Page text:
Tuesday, October 14, 2014

Harbour tour great way to explore Valletta's rich history

It was another very hot and humid day but a perfect day for a harbour cruise. After visiting our favourite coffee shop, where we were greeted like family, we took the passenger ferry over to Sliema to board our tour boat. The harbours of Marsamxett and Valletta are the largest natural harbours in the Mediterranean. We cruised inside the Sliema Creek and then around to Lazzaretto Creek, better known as the yacht marina, where there were hundreds of yachts. We continued along cruising by the battlements and fortifications surrounding Valletta and its suburb Floriana to the Grand Harbour.

The Grand Harbour was the base for the Knights of St John for 268 years, and after their departure became a strategic base for the British for a further 170 years. It was the site in the late 16th century of a devastating tornado that killed 600 people and destroyed a shipping armada. The area was the scene of much of the fighting in the First Siege of Malta when the Turks attempted to eject the Knights of St John. The whole area was savagely bombed during the second siege of Malta during World War II. The docks and military installations around the port were legitimate targets for Axis bombers, however collateral damage wrecked much of Valletta and The Three Cities, and caused large numbers of civilian casualties.

Malta Dockyard is still active but with the departure of the British Military the harbour lost much of its military significance. We sailed past the shipbuilding yard and a dry dock that contained a huge Grimaldi lines ferry.

In all we passed ten different creeks as well as the three cities, Senglea, Cospicua and Vittoriosa. There were many interesting buildings, docks and watercraft. One of the most interesting sights was the modern yachts that looked like something out of a James Bond movie. They oozed money and a few of them looked a little menacing painted grey with their helicopter pads on the back.

We thoroughly enjoyed the harbour tour. It was so lovely just to turn my face to the sun and feel the breeze that the boat was creating.

We made our return trip to Valletta once again on the passenger ferry. We checked out the roped off swimming area, where you dropped in the sea right off some rocks. It looked fine for a swim if we had time. Right beside it was a huge but greenish looking, saltwater pool.

All the sea air made us hungry so it was time to go back to the side streets of Valletta to find a good restaurant for lunch. We were successful and once again I had rabbit but this time it was cooked in juniper berries and red wine accompanied by roasted potatoes and a huge plate of broiled cabbage, peas and braised celery. This rabbit was a bit richer than the last one but it was melt-in-your mouth good. We finished with Italian Macedonia de Frutta or fresh fruit with squeezed lemon and sprinkled with a little sugar or tiny drop of honey. It sits in the fridge for a couple of hours before you eat it. Our espresso topped off a lovely meal.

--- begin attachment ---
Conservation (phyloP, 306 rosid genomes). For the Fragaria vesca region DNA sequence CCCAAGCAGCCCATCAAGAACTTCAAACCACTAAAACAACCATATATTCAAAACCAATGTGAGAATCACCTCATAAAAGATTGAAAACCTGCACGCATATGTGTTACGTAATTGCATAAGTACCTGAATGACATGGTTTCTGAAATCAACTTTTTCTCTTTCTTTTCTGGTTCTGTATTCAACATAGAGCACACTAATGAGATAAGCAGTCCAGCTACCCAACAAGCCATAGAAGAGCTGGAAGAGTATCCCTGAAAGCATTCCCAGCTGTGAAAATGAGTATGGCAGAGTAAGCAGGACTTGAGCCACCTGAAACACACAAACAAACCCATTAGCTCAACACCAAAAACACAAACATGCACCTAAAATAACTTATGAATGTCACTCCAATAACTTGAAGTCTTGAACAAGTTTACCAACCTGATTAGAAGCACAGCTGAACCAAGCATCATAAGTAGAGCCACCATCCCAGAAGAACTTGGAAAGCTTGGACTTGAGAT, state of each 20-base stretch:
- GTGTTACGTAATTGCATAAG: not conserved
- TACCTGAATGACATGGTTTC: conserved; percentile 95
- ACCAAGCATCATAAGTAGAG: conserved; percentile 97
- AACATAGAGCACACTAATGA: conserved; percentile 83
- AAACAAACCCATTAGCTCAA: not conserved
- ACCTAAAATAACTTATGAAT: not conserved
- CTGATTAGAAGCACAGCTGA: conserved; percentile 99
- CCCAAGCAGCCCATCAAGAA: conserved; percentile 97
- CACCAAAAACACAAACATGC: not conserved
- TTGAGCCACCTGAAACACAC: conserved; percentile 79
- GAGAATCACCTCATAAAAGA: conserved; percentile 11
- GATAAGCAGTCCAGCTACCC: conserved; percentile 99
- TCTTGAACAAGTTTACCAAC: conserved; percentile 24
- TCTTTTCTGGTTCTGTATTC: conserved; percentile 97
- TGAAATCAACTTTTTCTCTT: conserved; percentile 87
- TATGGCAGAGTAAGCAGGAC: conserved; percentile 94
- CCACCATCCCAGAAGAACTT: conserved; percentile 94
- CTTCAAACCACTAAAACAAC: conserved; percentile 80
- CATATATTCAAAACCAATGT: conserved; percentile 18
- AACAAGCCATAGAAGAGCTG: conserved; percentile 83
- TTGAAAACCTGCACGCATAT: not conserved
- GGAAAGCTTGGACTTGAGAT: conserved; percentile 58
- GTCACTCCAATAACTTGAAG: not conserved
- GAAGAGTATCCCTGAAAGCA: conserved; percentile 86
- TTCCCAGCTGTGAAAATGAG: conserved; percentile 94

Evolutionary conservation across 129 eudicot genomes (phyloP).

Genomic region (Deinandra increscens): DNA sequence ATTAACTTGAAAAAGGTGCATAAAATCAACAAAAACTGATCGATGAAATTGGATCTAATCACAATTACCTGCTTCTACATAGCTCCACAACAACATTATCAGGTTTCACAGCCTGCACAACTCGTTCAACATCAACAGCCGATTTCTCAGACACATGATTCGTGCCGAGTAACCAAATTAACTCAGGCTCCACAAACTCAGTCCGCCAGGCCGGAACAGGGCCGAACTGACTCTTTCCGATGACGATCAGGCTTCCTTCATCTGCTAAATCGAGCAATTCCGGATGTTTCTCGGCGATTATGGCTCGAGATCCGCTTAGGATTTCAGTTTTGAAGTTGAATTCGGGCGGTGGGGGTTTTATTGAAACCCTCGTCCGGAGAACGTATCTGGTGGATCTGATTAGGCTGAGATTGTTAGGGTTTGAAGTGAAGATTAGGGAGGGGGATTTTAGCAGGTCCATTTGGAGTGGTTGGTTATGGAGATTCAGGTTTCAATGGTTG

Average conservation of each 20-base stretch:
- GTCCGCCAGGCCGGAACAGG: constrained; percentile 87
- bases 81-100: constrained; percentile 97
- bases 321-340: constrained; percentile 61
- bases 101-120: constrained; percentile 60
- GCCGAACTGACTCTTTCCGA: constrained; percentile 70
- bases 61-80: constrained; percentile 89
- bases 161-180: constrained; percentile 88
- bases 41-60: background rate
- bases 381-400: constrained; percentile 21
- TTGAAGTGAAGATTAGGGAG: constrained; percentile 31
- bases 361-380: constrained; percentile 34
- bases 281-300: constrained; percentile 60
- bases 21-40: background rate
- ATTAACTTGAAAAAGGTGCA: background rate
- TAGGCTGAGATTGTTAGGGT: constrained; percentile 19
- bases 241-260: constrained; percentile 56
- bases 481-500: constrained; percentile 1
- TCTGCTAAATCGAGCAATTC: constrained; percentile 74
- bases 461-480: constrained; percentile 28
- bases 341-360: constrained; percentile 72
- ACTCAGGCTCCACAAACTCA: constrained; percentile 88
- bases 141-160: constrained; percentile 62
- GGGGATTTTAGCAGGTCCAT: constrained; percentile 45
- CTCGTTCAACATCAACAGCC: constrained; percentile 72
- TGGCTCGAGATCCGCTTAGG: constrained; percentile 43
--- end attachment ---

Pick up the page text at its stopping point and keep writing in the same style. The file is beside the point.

We were close to the Palace State Rooms that we wanted to visit. The Palace itself was one of the first buildings in the new city of Valletta founded by Grand Master Jean de Valette in 1566 a few months after the successful outcome of the Great Siege of Malta in 1565. The Palace was enlarged and developed by successive Grand Masters to serve as their official residence. Later, during the British period, it served as the Governor’s Palace and was the seat of Malta’s first constitutional parliament in 1921. The palace today is the seat of the Office of the President of the Republic and the House of Parliament. There were many magnificent rooms, where the ancient Chapter of St. John would meet, eat and greet foreign diplomats.

Part of the building houses the Palace Armoury, an interesting collection of crossbows, swords, arms, guns and bronze cannons. Even after looting by the Napoleonic forces the Armoury still contains material of Italian, German, French and Spanish origin. Exotic examples of Turkish armour were also displayed in the Islamic and Ottoman section, loot from the crusades.

After watching a beautiful sunset from the terrace, it was time to see a movie. This is always a bonus for us to sit in a real theatre and watch a movie and who can argue with a movie starring Colin Firth? This followed by a walk through the quiet streets of Valletta listening to the faint sound of jazz coming from one of the bars.




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